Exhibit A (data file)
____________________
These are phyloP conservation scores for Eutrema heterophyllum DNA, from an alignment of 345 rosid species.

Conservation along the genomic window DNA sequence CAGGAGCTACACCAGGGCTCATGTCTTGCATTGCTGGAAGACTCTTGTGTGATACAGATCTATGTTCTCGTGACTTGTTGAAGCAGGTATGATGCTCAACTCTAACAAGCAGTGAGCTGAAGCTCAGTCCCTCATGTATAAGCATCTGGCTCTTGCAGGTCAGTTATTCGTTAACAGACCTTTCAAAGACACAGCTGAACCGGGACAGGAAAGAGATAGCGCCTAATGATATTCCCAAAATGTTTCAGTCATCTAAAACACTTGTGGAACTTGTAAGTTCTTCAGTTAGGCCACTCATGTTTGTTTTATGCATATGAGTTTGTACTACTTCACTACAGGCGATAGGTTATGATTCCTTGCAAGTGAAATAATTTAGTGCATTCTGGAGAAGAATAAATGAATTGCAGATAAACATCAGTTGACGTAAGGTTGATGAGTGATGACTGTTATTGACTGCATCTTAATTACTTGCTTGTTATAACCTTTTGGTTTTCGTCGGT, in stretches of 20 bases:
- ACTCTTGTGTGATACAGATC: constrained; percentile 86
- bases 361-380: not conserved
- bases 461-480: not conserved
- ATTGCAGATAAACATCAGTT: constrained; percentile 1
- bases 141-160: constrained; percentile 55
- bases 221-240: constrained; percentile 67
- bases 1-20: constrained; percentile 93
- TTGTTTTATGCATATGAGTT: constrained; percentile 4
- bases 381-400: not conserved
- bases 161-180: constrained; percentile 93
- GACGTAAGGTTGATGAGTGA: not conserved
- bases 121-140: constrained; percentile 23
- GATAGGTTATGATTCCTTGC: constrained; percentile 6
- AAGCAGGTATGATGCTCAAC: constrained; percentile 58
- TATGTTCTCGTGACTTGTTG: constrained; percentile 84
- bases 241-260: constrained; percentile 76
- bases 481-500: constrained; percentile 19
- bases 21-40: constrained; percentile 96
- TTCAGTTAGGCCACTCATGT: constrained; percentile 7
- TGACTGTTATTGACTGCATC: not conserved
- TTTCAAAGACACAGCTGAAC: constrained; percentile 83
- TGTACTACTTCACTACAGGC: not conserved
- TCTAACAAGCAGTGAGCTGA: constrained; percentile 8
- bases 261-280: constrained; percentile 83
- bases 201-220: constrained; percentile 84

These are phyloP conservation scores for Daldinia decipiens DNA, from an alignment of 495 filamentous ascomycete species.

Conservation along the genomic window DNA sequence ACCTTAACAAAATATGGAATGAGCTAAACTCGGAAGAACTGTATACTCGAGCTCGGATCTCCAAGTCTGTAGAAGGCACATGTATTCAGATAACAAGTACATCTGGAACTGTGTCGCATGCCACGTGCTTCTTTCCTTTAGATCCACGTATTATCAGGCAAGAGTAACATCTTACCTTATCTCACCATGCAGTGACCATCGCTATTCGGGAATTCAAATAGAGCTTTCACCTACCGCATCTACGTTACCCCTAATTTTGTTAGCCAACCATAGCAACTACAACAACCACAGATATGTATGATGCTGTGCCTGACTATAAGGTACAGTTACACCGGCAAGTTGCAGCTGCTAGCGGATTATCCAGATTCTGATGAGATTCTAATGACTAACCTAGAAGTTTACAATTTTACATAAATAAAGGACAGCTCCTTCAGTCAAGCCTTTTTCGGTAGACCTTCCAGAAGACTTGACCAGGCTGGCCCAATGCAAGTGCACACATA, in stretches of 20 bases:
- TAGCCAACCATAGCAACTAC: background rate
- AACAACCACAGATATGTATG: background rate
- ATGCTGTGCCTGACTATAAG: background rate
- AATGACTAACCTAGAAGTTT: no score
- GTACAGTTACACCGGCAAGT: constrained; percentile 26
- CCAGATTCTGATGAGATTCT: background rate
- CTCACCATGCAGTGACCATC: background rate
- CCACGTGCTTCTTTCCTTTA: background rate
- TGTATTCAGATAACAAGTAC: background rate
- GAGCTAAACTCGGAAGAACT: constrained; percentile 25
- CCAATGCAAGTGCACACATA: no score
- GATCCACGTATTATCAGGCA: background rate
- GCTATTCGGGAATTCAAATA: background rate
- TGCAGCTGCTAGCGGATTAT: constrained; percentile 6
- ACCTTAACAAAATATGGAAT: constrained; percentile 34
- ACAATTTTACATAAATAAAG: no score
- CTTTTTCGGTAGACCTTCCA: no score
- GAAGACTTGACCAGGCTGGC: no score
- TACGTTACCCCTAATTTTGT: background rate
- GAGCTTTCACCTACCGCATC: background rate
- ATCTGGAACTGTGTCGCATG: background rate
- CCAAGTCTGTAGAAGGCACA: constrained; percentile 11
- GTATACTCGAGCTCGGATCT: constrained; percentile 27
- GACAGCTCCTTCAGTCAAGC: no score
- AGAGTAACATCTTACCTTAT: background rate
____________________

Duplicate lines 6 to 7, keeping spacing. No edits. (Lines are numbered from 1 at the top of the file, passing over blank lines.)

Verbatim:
- ATTGCAGATAAACATCAGTT: constrained; percentile 1
- bases 141-160: constrained; percentile 55